I’ve had a few incidents (yes a few, so I am not referencing a specific “you” here) where I have received calls from people not too happy with one of my blog posts (shock). With each call, I couldn’t get the person to see past the fact that I wasn’t writing about him or her, per se, but was using the “incident” as a springboard to a broader conversation. In fact, one post actually said: “let’s take this incident and use it to discuss the broader issue of X.” (Paraphrase to hide the identity of the offended party in question.) So, for those who still don’t get it, who actually think this post is about them, here’s one of my processes for writing a blog post:

  1. I read an article, see a program, or have a conversation with a peer.
  2. I get inspired by the subject matter.
  3. My inspiration starts to churn around in my head, moving in different directions, inspiring other thoughts and ideas that now take on a life of their own.
  4. The ideas are random and don’t have any weight, are partially formed, and need to be organized.
  5. If I don’t write a blog post, my head will explode.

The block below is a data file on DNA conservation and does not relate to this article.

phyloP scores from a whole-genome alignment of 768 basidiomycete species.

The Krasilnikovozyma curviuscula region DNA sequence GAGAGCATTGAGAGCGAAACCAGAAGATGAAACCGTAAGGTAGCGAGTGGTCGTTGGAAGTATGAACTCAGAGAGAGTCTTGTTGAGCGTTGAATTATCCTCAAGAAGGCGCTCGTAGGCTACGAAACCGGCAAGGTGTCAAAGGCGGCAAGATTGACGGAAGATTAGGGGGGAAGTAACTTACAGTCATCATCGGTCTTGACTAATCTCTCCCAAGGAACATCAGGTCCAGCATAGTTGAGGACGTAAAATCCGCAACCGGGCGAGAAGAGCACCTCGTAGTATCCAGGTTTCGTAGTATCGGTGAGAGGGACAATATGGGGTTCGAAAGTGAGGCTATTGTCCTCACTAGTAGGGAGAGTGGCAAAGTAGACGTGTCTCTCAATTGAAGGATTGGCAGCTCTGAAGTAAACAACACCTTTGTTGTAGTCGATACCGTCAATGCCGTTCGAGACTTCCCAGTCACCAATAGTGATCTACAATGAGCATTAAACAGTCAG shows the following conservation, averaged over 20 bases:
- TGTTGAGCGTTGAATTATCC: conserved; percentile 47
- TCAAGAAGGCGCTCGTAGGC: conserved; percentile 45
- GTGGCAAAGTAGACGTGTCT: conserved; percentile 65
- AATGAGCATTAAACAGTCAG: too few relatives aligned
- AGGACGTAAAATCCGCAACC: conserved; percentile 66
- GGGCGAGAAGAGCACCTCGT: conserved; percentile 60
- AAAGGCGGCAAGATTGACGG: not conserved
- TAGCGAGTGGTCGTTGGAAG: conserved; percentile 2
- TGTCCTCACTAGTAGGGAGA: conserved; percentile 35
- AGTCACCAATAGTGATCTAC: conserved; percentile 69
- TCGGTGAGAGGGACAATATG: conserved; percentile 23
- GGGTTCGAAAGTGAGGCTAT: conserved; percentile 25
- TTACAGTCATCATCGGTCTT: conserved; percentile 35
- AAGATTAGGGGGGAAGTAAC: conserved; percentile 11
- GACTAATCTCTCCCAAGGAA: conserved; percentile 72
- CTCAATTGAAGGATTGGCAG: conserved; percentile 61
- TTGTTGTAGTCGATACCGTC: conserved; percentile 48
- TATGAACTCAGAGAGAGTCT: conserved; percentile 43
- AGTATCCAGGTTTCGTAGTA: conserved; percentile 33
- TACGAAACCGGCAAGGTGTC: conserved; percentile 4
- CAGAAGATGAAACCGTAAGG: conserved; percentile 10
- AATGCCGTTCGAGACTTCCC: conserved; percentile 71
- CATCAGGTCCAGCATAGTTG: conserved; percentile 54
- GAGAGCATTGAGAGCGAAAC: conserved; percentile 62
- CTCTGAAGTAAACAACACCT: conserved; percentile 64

Writing at this point is cathartic. It clears my head. It helps by taking these random thoughts and organize them so that they make sense. It provides me a process so that I can then communicate these new ideas with clarity and relative finesse while standing around the coffee maker chatting with my partners. Granted, on numerous occasions I have referenced in a couple lines/block quote the gist of article, program or conversation, but that’s really the extent of it. OK. I’ll double admit to hyper-linking to the article so that the reader can readily review my observations on their own (gasp), and come to their own conclusions (double gasp). Or, worse yet, hyper-linking to the event to give that organization some press (oh, the humanity of it all). At this point, I am using that article, program or conversation as a SPRINGBOARD to a broader and larger discussion. It’s the beginning point of the “conversation” we social media geeks keep clamoring about. For instance, on my Facebook wall right now, we’re not talking about Cate Blanchet’s specific dress at the Oscars last night, but referencing it and using it as inspiration to the broader discussion of couture dresses as art rather than wearable clothing (and, yes, this is a complete exaggeration of our comments, but I am using it for dramatic license, so, Cate, please don’t get upset with me). Many years ago, at a Legal Marketing Association Leadership Conference, then LMA-president Diane Hamlin said “Let’s not act like a bunch of lawyers. Let’s not attack the example.” Wow. How true is that? So, please, don’t attack the example. Just because I mention you, doesn’t mean I’m writing about you. I might be writing the piece to be part of the conversation, or to get someone else’s attention via hyper-links to their article or name. In other words, I might just be referencing the article, event or post for the link bait it provides and nothing more.